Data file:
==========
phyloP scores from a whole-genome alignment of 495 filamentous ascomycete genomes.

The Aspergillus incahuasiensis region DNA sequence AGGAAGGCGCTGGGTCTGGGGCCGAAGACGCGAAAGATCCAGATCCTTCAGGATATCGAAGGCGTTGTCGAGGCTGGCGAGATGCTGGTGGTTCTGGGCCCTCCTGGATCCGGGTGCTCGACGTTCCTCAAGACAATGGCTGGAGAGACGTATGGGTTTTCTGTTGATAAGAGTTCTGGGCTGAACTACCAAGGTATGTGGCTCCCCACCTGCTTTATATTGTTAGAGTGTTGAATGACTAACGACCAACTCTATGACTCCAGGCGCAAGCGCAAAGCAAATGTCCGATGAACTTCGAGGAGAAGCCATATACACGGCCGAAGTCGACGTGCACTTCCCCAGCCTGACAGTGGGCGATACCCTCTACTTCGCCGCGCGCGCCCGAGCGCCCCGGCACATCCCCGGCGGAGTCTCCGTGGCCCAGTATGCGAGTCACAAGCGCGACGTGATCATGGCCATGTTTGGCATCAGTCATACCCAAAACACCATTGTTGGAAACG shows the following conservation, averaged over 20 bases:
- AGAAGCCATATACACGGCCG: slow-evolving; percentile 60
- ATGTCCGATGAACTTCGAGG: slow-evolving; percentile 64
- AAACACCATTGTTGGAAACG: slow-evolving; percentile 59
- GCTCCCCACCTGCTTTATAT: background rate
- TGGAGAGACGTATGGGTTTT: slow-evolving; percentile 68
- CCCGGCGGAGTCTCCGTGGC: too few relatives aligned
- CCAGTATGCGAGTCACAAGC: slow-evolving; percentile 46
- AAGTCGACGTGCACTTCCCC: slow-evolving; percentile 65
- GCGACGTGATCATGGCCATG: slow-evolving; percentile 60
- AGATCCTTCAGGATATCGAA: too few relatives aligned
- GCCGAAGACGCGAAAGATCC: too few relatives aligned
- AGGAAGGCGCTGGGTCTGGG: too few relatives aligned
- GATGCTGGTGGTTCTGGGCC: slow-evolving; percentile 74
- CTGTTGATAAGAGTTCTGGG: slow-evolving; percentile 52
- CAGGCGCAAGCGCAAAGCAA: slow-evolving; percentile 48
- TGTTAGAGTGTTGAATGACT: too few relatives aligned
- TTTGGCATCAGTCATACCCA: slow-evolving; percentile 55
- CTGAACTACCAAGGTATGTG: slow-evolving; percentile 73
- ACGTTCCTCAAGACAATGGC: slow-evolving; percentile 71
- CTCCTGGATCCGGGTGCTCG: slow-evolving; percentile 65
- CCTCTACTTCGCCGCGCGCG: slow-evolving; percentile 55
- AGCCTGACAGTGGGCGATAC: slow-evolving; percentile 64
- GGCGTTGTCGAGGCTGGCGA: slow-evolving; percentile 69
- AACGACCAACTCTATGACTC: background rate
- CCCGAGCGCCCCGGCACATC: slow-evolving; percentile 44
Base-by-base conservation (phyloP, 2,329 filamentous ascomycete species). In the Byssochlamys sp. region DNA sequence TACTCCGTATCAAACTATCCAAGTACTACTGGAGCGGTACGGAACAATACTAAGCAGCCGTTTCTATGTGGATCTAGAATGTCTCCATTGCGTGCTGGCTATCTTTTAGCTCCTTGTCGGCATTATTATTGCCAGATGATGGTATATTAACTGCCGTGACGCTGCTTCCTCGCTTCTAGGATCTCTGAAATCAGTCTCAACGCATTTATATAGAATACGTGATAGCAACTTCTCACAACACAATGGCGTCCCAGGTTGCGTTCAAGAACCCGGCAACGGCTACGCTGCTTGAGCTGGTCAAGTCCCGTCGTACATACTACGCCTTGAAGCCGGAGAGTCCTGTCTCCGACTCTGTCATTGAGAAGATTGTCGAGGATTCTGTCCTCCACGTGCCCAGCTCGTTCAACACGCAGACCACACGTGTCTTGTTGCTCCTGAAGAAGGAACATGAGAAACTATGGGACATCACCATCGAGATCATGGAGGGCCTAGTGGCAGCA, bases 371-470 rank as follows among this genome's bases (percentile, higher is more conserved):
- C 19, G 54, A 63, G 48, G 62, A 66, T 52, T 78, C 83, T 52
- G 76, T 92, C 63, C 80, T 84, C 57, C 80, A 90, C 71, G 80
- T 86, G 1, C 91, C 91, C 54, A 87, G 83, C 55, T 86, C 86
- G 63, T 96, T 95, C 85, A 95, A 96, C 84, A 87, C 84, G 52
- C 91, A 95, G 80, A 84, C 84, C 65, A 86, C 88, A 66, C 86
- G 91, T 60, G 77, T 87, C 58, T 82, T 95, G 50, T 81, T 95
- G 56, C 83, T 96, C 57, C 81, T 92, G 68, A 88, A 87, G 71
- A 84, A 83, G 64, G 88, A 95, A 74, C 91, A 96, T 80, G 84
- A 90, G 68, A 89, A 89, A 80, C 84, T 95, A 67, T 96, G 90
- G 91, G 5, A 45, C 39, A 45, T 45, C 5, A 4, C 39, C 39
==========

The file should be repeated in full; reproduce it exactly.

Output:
phyloP scores from a whole-genome alignment of 495 filamentous ascomycete genomes.

The Aspergillus incahuasiensis region DNA sequence AGGAAGGCGCTGGGTCTGGGGCCGAAGACGCGAAAGATCCAGATCCTTCAGGATATCGAAGGCGTTGTCGAGGCTGGCGAGATGCTGGTGGTTCTGGGCCCTCCTGGATCCGGGTGCTCGACGTTCCTCAAGACAATGGCTGGAGAGACGTATGGGTTTTCTGTTGATAAGAGTTCTGGGCTGAACTACCAAGGTATGTGGCTCCCCACCTGCTTTATATTGTTAGAGTGTTGAATGACTAACGACCAACTCTATGACTCCAGGCGCAAGCGCAAAGCAAATGTCCGATGAACTTCGAGGAGAAGCCATATACACGGCCGAAGTCGACGTGCACTTCCCCAGCCTGACAGTGGGCGATACCCTCTACTTCGCCGCGCGCGCCCGAGCGCCCCGGCACATCCCCGGCGGAGTCTCCGTGGCCCAGTATGCGAGTCACAAGCGCGACGTGATCATGGCCATGTTTGGCATCAGTCATACCCAAAACACCATTGTTGGAAACG shows the following conservation, averaged over 20 bases:
- AGAAGCCATATACACGGCCG: slow-evolving; percentile 60
- ATGTCCGATGAACTTCGAGG: slow-evolving; percentile 64
- AAACACCATTGTTGGAAACG: slow-evolving; percentile 59
- GCTCCCCACCTGCTTTATAT: background rate
- TGGAGAGACGTATGGGTTTT: slow-evolving; percentile 68
- CCCGGCGGAGTCTCCGTGGC: too few relatives aligned
- CCAGTATGCGAGTCACAAGC: slow-evolving; percentile 46
- AAGTCGACGTGCACTTCCCC: slow-evolving; percentile 65
- GCGACGTGATCATGGCCATG: slow-evolving; percentile 60
- AGATCCTTCAGGATATCGAA: too few relatives aligned
- GCCGAAGACGCGAAAGATCC: too few relatives aligned
- AGGAAGGCGCTGGGTCTGGG: too few relatives aligned
- GATGCTGGTGGTTCTGGGCC: slow-evolving; percentile 74
- CTGTTGATAAGAGTTCTGGG: slow-evolving; percentile 52
- CAGGCGCAAGCGCAAAGCAA: slow-evolving; percentile 48
- TGTTAGAGTGTTGAATGACT: too few relatives aligned
- TTTGGCATCAGTCATACCCA: slow-evolving; percentile 55
- CTGAACTACCAAGGTATGTG: slow-evolving; percentile 73
- ACGTTCCTCAAGACAATGGC: slow-evolving; percentile 71
- CTCCTGGATCCGGGTGCTCG: slow-evolving; percentile 65
- CCTCTACTTCGCCGCGCGCG: slow-evolving; percentile 55
- AGCCTGACAGTGGGCGATAC: slow-evolving; percentile 64
- GGCGTTGTCGAGGCTGGCGA: slow-evolving; percentile 69
- AACGACCAACTCTATGACTC: background rate
- CCCGAGCGCCCCGGCACATC: slow-evolving; percentile 44
Base-by-base conservation (phyloP, 2,329 filamentous ascomycete species). In the Byssochlamys sp. region DNA sequence TACTCCGTATCAAACTATCCAAGTACTACTGGAGCGGTACGGAACAATACTAAGCAGCCGTTTCTATGTGGATCTAGAATGTCTCCATTGCGTGCTGGCTATCTTTTAGCTCCTTGTCGGCATTATTATTGCCAGATGATGGTATATTAACTGCCGTGACGCTGCTTCCTCGCTTCTAGGATCTCTGAAATCAGTCTCAACGCATTTATATAGAATACGTGATAGCAACTTCTCACAACACAATGGCGTCCCAGGTTGCGTTCAAGAACCCGGCAACGGCTACGCTGCTTGAGCTGGTCAAGTCCCGTCGTACATACTACGCCTTGAAGCCGGAGAGTCCTGTCTCCGACTCTGTCATTGAGAAGATTGTCGAGGATTCTGTCCTCCACGTGCCCAGCTCGTTCAACACGCAGACCACACGTGTCTTGTTGCTCCTGAAGAAGGAACATGAGAAACTATGGGACATCACCATCGAGATCATGGAGGGCCTAGTGGCAGCA, bases 371-470 rank as follows among this genome's bases (percentile, higher is more conserved):
- C 19, G 54, A 63, G 48, G 62, A 66, T 52, T 78, C 83, T 52
- G 76, T 92, C 63, C 80, T 84, C 57, C 80, A 90, C 71, G 80
- T 86, G 1, C 91, C 91, C 54, A 87, G 83, C 55, T 86, C 86
- G 63, T 96, T 95, C 85, A 95, A 96, C 84, A 87, C 84, G 52
- C 91, A 95, G 80, A 84, C 84, C 65, A 86, C 88, A 66, C 86
- G 91, T 60, G 77, T 87, C 58, T 82, T 95, G 50, T 81, T 95
- G 56, C 83, T 96, C 57, C 81, T 92, G 68, A 88, A 87, G 71
- A 84, A 83, G 64, G 88, A 95, A 74, C 91, A 96, T 80, G 84
- A 90, G 68, A 89, A 89, A 80, C 84, T 95, A 67, T 96, G 90
- G 91, G 5, A 45, C 39, A 45, T 45, C 5, A 4, C 39, C 39